“We take all the water features—lakes, rivers, wharves—and make them fit the map,” Cohen says. “We put labels on all the streets. And we render it in one of four different styles.”
The rendering styles can be selected to fit the user’s preference. One looks hand-drawn. A European style uses fat roads in which the labels are inserted. An American style inserts the label alongside the road. And a fourth style is designed to resemble a treasure map.
The project has its origins in a Microsoft Research project from 2001 by Maneesh Agrawala, now an associate professor in Electrical Engineering and Computer Sciences at the University of California, Berkeley. His Stanford University Ph.D. dissertation, Visualizing Route Maps, essayed a similar technique applied from a single origin to a single destination. Agrawala and colleagues had begun to consider the more general Destination Maps problem after his dissertation and while he was with Microsoft Research Redmond. Kopf and Cohen recently contacted Agrawala and began to investigate ways to broaden the capabilities of the earlier work. They asked if he would like to consult on completing the ideas.
Since then, Kopf and Cohen have applied Destination Maps to dozens of locations across more than a dozen cities. They’ve also evaluated the effectiveness of their approach.
“We generated a large number of maps and tried to look at them to see what’s going on,” Kopf says. “We also ran some tests to automatically figure out how many roads are too small to be able to read the labels and produce any false turns.”
The proof of their success is indicated by its adoption as one of the initial plug-in applications for the Bing Maps platform. But that doesn’t mean their work is complete.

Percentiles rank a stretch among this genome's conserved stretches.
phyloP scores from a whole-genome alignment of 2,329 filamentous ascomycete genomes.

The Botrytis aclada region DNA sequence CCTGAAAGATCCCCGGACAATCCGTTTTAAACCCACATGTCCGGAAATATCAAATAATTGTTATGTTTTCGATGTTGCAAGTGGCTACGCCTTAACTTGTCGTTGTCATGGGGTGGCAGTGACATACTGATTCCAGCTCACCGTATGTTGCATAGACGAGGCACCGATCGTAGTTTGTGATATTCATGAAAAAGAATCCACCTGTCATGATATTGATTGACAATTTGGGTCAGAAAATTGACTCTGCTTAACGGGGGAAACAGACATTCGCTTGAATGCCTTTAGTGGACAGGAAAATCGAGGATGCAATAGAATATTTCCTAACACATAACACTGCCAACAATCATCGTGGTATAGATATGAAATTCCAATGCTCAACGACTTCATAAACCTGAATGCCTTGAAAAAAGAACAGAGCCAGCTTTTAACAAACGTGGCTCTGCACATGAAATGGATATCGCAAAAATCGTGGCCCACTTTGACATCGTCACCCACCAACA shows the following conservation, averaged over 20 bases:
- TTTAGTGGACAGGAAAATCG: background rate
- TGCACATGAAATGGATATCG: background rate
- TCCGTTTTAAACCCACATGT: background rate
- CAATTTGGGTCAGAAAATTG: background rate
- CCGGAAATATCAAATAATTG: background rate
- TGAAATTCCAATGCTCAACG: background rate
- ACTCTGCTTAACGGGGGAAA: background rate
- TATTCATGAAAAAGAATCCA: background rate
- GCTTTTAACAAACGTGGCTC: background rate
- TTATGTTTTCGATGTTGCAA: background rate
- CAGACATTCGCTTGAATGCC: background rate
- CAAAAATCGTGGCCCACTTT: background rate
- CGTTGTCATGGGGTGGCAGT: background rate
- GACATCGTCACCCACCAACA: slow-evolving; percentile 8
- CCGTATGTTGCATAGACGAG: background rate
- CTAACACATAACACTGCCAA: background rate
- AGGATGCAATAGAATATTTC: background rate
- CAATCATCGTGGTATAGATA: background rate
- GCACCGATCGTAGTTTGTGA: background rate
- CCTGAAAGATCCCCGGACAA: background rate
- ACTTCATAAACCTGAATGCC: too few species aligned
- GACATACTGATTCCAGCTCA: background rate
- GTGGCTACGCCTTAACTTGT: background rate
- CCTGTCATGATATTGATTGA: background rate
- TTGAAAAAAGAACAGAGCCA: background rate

“What really needs to be done,” Kopf says, “is to evaluate this with users.”
The Bing Maps release will enable that.
“We feel good about getting things right almost all the time,” Cohen says. “But we’re looking forward to getting some user feedback.”
One direction they’re interested in pursuing is user personalization.
“We’ve thought about allowing the user to make changes to the map,” Kopf says, “because people know the best way to get to their house, and sometimes, this is not the way that comes out of an automatic routing algorithm.
“It’s very hard for the algorithm to know about local things, such as how many traffic lights there are or how long it really takes to get there. It would be nice to allow the user to make those changes to the map.”
Another area of ongoing research interest is user annotation.
“If you were going to get married and you create a wedding map,” Cohen says, “you might want to clip out a picture of the church and insert it into the map. Or you might want to help people who want to see the sites, so you could put a well-known landmark in its location.”
Both researchers say that the Destination Maps has been a fascinating project to pursue, doubly so now that it is being made available to the public.
“I have this great job at Microsoft Research where I get to pick and pursue the projects I’m interested in,” Cohen says, “and this one is really interesting, both at the technical level and at the algorithmic level of figuring out how to do it.
“Bing Maps’ app plug-in platform has opened up the world of maps and applications related to maps. It’s been relatively straightforward to build something using Bing Maps as the backdrop. This is a very different model, and I’m pretty excited about seeing what other people do.”
For Kopf, too, the process has proved rewarding.
“It’s really exciting that we can put this online in Bing Maps and everybody is able to user our maps,” Kopf concludes. “I very much like how this came out, how the maps look. In the beginning, we didn’t really know how these maps should look, and I think we got interesting results.”